More information can be found HERE.
Poland – Split-payment regime as of November 1, 2019
After being postponed several times, businesses in Poland will finally have to comply with the new split-payment rules as of 1 November 2019. These new rules will oblige companies to pay and receive the VAT charged on invoices on a separate bank account. This way, the Polish tax authorities are trying to ensure that there will be less loss of VAT due to fraud.
When comparing a split-payment regime with a reverse-charge mechanism, the former seems to have several advantages. For example, it is not necessary to check the status of the customer.
A further comparison can be found HERE.
Greece – E-invoicing and real-time reporting
Greece will be implementing new rules that will oblige taxpayers to submit electronic invoices for B2G transactions and to report their sales and purchase invoices in real-time, together with receipt data delivered electronically to the myData platform (My Digital Accounting and Tax Application).
At this moment, there is not a definitive timeline yet, but it is expected that the Greek authorities will be informing companies of the requirements at the beginning of 2020, with a possible implementation as of January 1, or March/April 2020.
More can be found HERE.
Hungary – Updated real-time invoicing and reporting requirements
As of 1 April, 2020, companies will have to comply with new, updated rules for real-time invoicing. With ‘Version 2.0’ of the real-time reporting system, the Hungarian authorities introduce new requirements regarding both the format of communication with the computer servers of the tax authorities and the format and content of reportable invoice data.
It has been compulsory for all VAT-registered companies in Hungary to report their invoices to the tax authority in real-time since 2018. The files are directly transmitted through the Hungarian Tax Authority´s online invoicing portal. The motivation behind this move was to acquire more information on taxpayers´ activities and cut down on tax avoidance and evasion, leading to increased revenues and improved public services.
More information on the new rules can be found HERE.
United States – Guidance for out-of-state sellers on sales tax requirements
More than one year after ‘Wayfair’, companies are still struggling to comply with the sales tax requirements in the different States.
States including Texas, Massachusetts and California recently issued guidance for remote sellers and marketplace facilitators, which includes information on registration and reporting requirements.
For example, States have issued ‘Frequently Asked Questions document’, in which they address issues such as how to establish the ‘economic nexus thresholds’.
An overview of these States can be found HERE.
SAP Concur –interviewed about spend management
Inspiring interview featuring SAP Concur’s Jim Lucier & Mike Koetting talks about Concur’s strategic position within SAP’s new Intelligent Spend Group. SAP Concur’s growth outlook and product road map. As Jim Lucier, SAP Concur’d President mentioned: “Customers are forever asking for new technologies around artificial intelligence and machine learning. That’s something we’ve been doing for a number of years even before anyone called it by that name. But there’s much more realisation on the potential power of this, so the customers are asking for that dynamic. Traveller experience is another big one. We are hitting a tipping point [in travel management] where [buyers] have squeezed [out] most of the costs that can be squeezed, so experience is the next dynamic to work on. The focus on the traveller experience is in the heritage of our business and has been the magic of integrated travel and expense. From the company perspective, integrated travel and expense doesn’t make that much sense: Travel rolls up to procurement and the metrics they’re concerned about are cost savings, price and that sort of thing. Of course, expense goes in through accounts payable. They have a very different set of things they care about. It wasn’t until you said, “Wait. From the business traveller’s perspective, this is one process.” Concur cleaned that up and delivered it as a single process for the business traveller. We were also very early into mobile, and we talk all the time about how Concur technology can help the traveller.”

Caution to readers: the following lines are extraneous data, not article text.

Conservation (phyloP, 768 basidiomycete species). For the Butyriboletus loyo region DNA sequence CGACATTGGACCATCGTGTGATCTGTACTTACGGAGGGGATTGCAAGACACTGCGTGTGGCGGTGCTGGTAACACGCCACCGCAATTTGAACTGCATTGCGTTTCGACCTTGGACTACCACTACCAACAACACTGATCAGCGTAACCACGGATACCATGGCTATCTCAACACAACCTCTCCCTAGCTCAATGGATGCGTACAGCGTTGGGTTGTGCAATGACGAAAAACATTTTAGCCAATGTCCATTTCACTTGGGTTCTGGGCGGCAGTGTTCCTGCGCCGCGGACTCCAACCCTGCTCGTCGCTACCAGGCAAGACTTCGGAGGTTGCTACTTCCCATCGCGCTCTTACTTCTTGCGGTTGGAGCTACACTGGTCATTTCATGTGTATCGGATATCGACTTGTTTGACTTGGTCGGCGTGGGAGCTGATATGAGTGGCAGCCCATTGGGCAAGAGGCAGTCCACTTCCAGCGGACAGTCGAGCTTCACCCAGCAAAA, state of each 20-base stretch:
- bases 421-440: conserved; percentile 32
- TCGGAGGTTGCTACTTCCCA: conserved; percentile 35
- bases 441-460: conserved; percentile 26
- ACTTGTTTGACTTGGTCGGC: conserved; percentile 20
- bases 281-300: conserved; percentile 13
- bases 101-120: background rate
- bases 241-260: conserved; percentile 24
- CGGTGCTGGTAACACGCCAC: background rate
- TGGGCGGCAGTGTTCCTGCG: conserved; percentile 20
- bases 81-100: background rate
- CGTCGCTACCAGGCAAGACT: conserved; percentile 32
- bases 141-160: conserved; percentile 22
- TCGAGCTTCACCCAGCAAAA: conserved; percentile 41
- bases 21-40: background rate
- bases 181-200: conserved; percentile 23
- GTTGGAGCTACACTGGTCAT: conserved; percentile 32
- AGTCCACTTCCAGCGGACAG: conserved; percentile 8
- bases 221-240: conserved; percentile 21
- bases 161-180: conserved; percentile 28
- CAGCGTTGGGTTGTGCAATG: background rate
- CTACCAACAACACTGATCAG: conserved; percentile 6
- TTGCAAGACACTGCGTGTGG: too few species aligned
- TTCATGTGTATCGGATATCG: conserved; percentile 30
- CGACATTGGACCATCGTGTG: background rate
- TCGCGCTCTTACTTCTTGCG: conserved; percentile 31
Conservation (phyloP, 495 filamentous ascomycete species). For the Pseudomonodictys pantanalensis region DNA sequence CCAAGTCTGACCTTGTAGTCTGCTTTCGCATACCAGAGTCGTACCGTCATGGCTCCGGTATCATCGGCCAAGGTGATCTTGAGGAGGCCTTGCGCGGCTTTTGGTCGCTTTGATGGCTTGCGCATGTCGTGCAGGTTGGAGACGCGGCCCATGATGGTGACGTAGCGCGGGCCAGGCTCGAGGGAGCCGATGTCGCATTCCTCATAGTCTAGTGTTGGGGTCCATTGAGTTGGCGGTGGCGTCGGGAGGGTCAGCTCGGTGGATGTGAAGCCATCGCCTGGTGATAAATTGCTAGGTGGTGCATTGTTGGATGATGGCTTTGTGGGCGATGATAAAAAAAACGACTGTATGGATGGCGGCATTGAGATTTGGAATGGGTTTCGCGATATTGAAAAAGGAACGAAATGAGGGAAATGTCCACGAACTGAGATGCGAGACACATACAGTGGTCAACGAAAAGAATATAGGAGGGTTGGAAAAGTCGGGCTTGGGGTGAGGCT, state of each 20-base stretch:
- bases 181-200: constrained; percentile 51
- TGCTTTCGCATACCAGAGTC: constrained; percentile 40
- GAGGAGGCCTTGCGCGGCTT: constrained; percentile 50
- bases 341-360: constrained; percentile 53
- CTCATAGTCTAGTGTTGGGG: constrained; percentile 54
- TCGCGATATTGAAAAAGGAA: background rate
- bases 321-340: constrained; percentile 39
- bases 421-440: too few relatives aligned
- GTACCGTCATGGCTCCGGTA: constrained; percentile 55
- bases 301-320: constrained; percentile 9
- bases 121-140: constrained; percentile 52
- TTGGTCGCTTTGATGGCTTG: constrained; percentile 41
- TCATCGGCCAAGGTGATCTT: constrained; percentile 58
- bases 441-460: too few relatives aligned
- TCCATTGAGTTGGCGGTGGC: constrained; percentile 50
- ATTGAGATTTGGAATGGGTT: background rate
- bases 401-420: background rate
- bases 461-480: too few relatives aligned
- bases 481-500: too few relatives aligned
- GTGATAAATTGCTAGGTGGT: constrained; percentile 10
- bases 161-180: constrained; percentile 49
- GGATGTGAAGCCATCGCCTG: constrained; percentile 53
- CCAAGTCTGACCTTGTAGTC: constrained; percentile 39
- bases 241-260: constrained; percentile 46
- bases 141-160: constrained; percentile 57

PwC – Internal controls: Top 10 best practices
Every company is expected to have a certain amount of insight and control over its activities, systems and people. However as every company is different, there are also different ways to obtain these controls.
PwC has made a Top 10 of best practices, which start with defining a clear scope of key controls and risks, and how to implement the next steps.
It all comes down to knowing your own business, the processes and the people, and having the right tools to help you.
An interesting article from PWC on this topic can be found HERE.
See you in two weeks!
VATBox Tax Knowledge team